The simple fact is that spaying and neutering greatly increases the lifespan of your pet and increases quality of life as well!

Most text from Valley Oak SPCA (Society for the Prevention of Cruelty to Animals).

Importance of Pediatric Spay/Neutering:

Changing Views on Early Spaying and Neutering

By performing early neutering at the time of adoption, the new owner and the humane shelter have both done their part to ensure that a pet's offspring will not be back at that same shelter in 6 months! Many progressive shelters now endorse this policy. In 1991, after careful evaluation of scientific data, the American Humane Association became the first national organization to endorse early spaying and neutering of puppies and kittens. The American Veterinary Medical Association and the American Animal Hospital Association quickly followed suit and believe the practice to be a safe, effective tool to help end pet overpopulation.

With the advancement of medical knowledge over the past 10 years, informed veterinarians have changed their views on the appropriate age for pet spaying and neutering. Doctors at large and prestigious veterinary hospitals and humane shelters such as Boston's Angell Memorial Animal Hospital, and the Los Angeles SPCA, the Miami Humane Society, and the Harrison Memorial Animal Hospital of Denver have performed thousands of early spay/neuter surgeries with excellent results.

There are three important points to consider:

  • There are no substantial medical or behavioral reasons to wait until puberty.
  • New owners do not have to worry about complying with the terms of a shelter's spay/neuter deposits.
  • Owners will not have to worry about their new puppy or kitten reaching sexual maturity as early as 4 months of age.
  • Common Questions Pet Owners have about Early Spaying and Neutering
  • Q. What are the Anesthetic and Surgical differences between an adult and a 6 week old dog or cat?

    A. Adult pets need to be restricted from food for 8-12 hours prior to surgery, whereas puppies and kittens require only a 2 hour restriction. The anesthesia is by inhalant gas, and vital functions are monitored. Minimal fat and bleeding make the surgery easier and faster in the juvenile patient, and quicker healing shortens recovery period.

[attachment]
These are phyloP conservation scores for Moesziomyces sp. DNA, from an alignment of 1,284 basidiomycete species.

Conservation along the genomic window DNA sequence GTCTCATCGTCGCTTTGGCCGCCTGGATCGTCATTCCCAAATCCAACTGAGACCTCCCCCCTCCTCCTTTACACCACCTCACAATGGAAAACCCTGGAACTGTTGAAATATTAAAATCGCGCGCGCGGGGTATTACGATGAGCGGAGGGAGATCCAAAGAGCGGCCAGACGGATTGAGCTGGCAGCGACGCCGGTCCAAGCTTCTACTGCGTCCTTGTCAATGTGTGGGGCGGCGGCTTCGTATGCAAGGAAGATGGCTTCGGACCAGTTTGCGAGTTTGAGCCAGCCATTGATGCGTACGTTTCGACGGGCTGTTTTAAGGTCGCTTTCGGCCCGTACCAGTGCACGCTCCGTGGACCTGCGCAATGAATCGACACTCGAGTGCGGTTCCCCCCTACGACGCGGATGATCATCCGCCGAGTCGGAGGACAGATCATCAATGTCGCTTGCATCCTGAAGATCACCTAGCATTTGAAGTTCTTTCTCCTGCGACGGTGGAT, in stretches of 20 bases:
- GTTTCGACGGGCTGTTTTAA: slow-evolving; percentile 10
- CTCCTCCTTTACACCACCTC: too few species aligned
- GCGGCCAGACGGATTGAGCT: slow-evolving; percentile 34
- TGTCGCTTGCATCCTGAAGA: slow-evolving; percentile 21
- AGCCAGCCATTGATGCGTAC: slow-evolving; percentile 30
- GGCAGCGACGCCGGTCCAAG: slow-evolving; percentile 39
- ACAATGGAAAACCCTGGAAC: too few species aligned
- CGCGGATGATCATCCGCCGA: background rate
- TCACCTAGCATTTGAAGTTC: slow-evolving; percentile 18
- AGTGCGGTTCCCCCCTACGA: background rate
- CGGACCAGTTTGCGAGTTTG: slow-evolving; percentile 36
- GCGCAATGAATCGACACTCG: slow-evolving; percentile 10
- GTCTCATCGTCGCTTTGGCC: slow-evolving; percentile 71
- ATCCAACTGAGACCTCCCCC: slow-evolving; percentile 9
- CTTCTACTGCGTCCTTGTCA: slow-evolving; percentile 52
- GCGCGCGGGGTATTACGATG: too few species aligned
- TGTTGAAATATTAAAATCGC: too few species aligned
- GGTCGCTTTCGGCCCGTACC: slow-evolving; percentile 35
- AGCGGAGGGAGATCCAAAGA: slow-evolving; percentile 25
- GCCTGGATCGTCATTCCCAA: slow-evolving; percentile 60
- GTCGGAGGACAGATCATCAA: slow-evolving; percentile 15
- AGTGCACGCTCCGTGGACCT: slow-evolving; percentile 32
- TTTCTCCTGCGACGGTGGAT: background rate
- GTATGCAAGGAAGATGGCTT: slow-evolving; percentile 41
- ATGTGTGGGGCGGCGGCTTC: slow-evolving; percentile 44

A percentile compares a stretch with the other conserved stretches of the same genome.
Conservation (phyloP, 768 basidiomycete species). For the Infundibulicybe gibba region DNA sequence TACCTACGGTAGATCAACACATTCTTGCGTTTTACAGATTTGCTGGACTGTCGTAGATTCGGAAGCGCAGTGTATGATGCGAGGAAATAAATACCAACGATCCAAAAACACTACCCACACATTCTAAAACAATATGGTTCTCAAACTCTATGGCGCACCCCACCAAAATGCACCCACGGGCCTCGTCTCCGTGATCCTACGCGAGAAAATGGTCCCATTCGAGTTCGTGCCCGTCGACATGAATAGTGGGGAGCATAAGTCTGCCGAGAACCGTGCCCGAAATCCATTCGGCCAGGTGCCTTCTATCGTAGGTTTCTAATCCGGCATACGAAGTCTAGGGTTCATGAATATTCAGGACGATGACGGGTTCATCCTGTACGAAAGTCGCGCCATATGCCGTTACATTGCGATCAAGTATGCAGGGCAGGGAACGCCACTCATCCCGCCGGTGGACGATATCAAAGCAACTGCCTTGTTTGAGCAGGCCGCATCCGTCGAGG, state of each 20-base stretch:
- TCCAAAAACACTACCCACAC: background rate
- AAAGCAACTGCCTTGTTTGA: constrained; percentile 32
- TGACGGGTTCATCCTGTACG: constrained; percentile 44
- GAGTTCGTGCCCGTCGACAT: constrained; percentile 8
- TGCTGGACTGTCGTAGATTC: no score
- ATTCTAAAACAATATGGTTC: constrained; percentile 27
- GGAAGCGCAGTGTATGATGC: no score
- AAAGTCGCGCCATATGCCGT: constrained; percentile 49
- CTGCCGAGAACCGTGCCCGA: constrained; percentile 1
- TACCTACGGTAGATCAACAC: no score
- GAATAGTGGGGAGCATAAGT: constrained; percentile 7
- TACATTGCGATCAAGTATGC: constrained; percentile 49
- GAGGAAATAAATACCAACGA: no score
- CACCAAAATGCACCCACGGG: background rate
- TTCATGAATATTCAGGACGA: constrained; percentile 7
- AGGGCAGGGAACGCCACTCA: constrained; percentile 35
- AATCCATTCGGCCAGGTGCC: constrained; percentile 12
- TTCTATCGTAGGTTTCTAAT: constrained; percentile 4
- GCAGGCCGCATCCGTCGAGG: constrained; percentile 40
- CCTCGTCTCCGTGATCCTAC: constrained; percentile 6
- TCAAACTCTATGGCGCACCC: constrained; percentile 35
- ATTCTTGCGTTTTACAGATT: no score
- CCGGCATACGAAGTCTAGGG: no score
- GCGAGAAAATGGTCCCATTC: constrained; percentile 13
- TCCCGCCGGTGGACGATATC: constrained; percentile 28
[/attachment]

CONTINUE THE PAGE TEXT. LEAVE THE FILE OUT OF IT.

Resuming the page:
Q. Will Early Spay/Neutering affect the health and growth of our pet?

    A. Extensive studies and research by Dr. Mark Bloomberg, DVM, DACVS and Chief of Staff at the University of Florida College of Veterinary Medicine show that there are no difference in immune function, growth rates and final size, and urinary tract function and disease rates in juvenile versus adult spay/neuter cases.

    Q. Will Early Spay/Neutering affect the behavior of our pets?

    A. Dr. Suzanne Hetts, Certified Animal Behaviorist, studied and reviewed research on early spay/neuter pets. No behavioral conditions develop as a result of early spay/neuter, and undesirable behaviors such as urine marking, aggression, and roaming are much less likely to develop with these patients.

    Many humane shelters across the country now endorse spaying and neutering at the time of adoption. Euthanasia takes its toll on everyone. Consider the case for early spaying and neutering as the key part of the solution to end unnecessary destruction of healthy and adoptable cats and dogs.

    Information on this page taken directly from the videotape "The Case for Early Neutering", produced by the American Humane Association, 63 Inverness Drive East, Englewood, CO 80112, copyright 1996.

    Pediatric Spay/Neutering Endorsed by:

    AVMA-American Veterinary Medical Assoc
    HSUS, Humane Society of the US
    Cat Fanciers Association
    Texas A & MCollege of Vet Med, Univ of Minnesota